Sodexo workers react to their 3% raise


Piper Demman

Sodexo worker serves student in the Orleans Room.

Jonathan Whitehead, Staff Writer

While Sodexo employees are fighting to unionize their workplace, the company recently compensated its workers with a raise that many workers say is not satisfying their desires, resulting in internal frustrations.

The lead of the Orleans Room dining hall, Samantha Henry, has worked with Sodexo since 2017, and in her almost seven years of employment, she has been given two raises. Together, the raises only add up to about $2. The recent 3% raise among Sodexo workers is equivalent to about 30 cents added to their paychecks. With this fractional increase, workers have shared their frustration with the company.

Henry said that she is aggravated with the company and has even considered quitting because of this, but plans to stay because she wants to be there for her employees. With Sodexo’s knowledge of the formation of the union and its recent wage increase among its employees, Henry shared the changes she’s then seen in the company.

“It’s got worse. Because everybody’s pissed off behind the 3% raise,” Henry said. “They need to give us some damn money. I got a boot in this garage the other day, $180.”

Henry added that employees also have to pay to park at Loyola.

“Who could afford parking at 300 and something dollars?” she said.

Another Sodexo employee, who wished to remain unnamed, shared that the raise would be too little to even notice and that they, too, have considered quitting. In regards to the changes in the company, they shared that Sodexo’s operations director Robert Heidingsfelder posted a previous Maroon article about the union on his door in an attempt to intimidate the workers and organizers who agreed to be interviewed in that article.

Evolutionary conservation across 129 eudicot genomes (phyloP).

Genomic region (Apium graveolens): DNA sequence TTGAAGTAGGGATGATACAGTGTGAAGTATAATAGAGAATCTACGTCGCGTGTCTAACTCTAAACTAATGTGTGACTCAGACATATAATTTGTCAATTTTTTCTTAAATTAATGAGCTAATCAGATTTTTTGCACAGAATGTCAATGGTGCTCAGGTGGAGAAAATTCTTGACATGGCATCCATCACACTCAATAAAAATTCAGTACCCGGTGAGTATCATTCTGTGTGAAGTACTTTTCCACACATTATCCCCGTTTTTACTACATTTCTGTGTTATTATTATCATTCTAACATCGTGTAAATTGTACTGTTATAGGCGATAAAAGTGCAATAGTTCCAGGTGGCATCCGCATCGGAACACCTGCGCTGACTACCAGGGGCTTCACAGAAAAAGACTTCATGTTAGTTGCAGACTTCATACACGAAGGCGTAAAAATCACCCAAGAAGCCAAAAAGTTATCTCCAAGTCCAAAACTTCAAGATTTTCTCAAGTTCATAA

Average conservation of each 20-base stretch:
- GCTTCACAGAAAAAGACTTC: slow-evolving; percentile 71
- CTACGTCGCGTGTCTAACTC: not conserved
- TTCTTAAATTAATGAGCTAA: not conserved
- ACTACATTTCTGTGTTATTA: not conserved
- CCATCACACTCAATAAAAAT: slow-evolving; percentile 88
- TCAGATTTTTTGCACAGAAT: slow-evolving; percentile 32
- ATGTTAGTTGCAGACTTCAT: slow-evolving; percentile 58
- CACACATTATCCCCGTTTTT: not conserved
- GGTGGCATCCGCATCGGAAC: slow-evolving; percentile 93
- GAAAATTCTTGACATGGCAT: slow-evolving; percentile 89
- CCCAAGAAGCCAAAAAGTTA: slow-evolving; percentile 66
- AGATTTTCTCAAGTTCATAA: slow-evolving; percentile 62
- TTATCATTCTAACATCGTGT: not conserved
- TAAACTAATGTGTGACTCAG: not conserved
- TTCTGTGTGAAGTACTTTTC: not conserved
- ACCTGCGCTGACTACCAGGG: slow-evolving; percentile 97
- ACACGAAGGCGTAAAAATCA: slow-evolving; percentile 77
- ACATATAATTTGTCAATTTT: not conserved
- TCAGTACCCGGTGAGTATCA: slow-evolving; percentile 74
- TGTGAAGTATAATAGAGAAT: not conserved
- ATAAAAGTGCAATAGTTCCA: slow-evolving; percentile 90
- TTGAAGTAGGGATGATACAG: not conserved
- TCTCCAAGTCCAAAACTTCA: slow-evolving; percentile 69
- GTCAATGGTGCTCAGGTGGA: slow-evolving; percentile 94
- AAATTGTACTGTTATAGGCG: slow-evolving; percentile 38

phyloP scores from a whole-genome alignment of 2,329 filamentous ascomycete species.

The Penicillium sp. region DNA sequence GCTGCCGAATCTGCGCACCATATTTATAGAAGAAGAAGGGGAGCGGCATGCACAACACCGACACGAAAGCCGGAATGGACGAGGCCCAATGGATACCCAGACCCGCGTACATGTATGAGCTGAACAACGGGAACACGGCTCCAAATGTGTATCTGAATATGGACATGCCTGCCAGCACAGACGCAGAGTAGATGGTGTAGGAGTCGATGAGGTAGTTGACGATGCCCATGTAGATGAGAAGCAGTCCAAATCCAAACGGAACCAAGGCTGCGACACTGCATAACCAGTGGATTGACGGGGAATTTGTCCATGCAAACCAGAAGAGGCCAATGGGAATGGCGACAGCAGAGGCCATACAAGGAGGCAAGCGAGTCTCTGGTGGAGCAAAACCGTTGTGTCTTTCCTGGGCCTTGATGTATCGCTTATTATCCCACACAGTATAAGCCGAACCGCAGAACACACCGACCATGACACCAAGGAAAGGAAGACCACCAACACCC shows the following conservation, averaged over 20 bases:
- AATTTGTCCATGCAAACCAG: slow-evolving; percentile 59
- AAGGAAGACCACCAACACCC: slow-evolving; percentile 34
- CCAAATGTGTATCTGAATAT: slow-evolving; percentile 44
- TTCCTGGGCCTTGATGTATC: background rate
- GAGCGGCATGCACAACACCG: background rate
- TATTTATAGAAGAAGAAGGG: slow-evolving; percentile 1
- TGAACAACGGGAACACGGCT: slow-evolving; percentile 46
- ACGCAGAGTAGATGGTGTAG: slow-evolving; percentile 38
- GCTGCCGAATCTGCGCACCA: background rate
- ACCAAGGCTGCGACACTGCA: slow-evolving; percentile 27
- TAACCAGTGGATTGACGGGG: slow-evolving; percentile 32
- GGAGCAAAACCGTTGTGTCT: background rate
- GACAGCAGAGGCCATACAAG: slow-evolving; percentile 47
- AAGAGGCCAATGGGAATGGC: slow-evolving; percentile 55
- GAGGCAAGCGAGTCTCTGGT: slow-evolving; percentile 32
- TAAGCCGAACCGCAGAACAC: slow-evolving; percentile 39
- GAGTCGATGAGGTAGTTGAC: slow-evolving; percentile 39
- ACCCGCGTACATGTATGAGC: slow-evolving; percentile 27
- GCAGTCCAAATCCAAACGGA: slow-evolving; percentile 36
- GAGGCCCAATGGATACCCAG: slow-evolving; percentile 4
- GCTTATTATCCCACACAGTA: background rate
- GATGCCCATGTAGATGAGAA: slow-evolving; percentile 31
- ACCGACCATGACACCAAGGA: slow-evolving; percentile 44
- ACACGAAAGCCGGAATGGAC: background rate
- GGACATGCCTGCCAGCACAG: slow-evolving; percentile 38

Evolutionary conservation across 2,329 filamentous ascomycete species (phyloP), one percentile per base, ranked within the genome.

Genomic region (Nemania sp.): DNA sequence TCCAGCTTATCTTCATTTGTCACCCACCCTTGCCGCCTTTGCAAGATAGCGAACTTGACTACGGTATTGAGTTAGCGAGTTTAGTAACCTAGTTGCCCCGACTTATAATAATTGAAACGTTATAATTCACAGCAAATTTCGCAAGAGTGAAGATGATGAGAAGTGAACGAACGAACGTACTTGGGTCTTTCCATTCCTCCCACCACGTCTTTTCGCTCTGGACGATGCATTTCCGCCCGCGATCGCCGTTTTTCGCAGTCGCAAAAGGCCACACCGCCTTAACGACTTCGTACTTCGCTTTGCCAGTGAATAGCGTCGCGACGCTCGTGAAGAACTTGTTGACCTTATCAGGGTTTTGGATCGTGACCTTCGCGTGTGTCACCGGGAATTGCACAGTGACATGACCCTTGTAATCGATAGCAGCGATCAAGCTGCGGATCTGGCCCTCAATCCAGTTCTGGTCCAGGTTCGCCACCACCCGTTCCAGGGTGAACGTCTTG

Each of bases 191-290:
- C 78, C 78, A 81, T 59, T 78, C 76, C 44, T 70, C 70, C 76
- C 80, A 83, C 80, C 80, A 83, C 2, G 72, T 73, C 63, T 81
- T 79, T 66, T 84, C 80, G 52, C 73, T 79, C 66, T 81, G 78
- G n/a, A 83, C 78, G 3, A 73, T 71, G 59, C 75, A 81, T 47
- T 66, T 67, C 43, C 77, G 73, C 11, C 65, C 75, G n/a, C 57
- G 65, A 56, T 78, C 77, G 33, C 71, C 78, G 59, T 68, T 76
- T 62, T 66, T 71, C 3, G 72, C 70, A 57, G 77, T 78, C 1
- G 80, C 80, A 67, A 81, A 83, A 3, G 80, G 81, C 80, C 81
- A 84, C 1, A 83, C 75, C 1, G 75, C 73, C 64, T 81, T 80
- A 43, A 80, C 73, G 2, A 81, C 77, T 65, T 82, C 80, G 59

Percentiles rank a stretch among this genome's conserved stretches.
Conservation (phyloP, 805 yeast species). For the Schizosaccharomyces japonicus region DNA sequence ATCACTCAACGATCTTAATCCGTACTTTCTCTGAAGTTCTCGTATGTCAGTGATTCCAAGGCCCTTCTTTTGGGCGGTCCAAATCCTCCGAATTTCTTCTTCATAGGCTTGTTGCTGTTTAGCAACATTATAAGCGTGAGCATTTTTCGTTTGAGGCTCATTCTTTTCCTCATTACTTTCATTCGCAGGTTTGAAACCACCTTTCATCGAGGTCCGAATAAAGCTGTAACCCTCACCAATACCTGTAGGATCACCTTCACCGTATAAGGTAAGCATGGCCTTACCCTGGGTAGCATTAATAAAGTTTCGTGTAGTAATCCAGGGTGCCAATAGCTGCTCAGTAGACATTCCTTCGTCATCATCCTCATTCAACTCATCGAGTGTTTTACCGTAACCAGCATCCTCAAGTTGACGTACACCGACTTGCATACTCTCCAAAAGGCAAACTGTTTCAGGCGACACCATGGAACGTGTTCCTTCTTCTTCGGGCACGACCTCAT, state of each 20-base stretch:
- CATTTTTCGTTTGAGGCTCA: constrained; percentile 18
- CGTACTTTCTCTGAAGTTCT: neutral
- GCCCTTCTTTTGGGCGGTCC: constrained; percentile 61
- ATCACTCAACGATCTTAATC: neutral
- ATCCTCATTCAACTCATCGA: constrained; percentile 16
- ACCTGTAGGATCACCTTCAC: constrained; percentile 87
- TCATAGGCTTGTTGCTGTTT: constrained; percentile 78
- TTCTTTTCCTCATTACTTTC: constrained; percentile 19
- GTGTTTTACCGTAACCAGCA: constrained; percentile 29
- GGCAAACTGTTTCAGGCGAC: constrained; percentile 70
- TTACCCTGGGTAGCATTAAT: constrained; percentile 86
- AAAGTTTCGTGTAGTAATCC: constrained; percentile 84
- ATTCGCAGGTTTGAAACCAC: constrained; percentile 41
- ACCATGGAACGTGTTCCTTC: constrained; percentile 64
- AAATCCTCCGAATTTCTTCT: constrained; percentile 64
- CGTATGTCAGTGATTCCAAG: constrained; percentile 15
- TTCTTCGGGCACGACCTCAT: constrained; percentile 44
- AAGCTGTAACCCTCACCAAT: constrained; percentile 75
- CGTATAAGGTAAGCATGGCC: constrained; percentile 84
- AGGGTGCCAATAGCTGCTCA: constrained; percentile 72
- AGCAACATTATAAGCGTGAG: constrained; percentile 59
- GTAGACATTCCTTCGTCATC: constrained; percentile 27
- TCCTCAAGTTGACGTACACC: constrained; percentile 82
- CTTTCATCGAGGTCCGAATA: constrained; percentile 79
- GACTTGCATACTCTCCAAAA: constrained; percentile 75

The source added that students could show their support for the workers in a variety of ways, including emailing the general manager of Loyola Sodexo, Charles Casrill, at [email protected] to voice support for the union and a higher raise.

Casrill said that after speaking with the university, he was not able to give answers about this topic at this time.

As internal frustrations with Sodexo strengthen, Loyola senior SJ Hay, who is involved with the formation of the union, shared what the raise has done for the unionization of the company.
“Since that has come out, more workers have been wanting to be a part of the union,” Hay said. “It was not a good thing that it happened, but also good for igniting a little bit more momentum in what’s going on so that we get more workers and fully get recognized and verified as a union.”
Hay added that the pay increase is an attempt to appease its workers by giving them something small as opposed to giving the workers no raise at all.
However, with the worker frustration empowering the unionization of the company, Hay said that once the union is fully formed, workers will be able to meet with the company and bargain for higher wages and other benefits in the workplace.
While the union continues to form, Hay shared that there is a lack of needed support by the Loyola community.
“As Jesuits, there’s such a strong tradition in workers’ rights, and we’ve had a lot of support from other people in the Jesuit network nationally, so it’s kind of odd that there’s not more support on campus from local priests and that part of the community,” Hay said.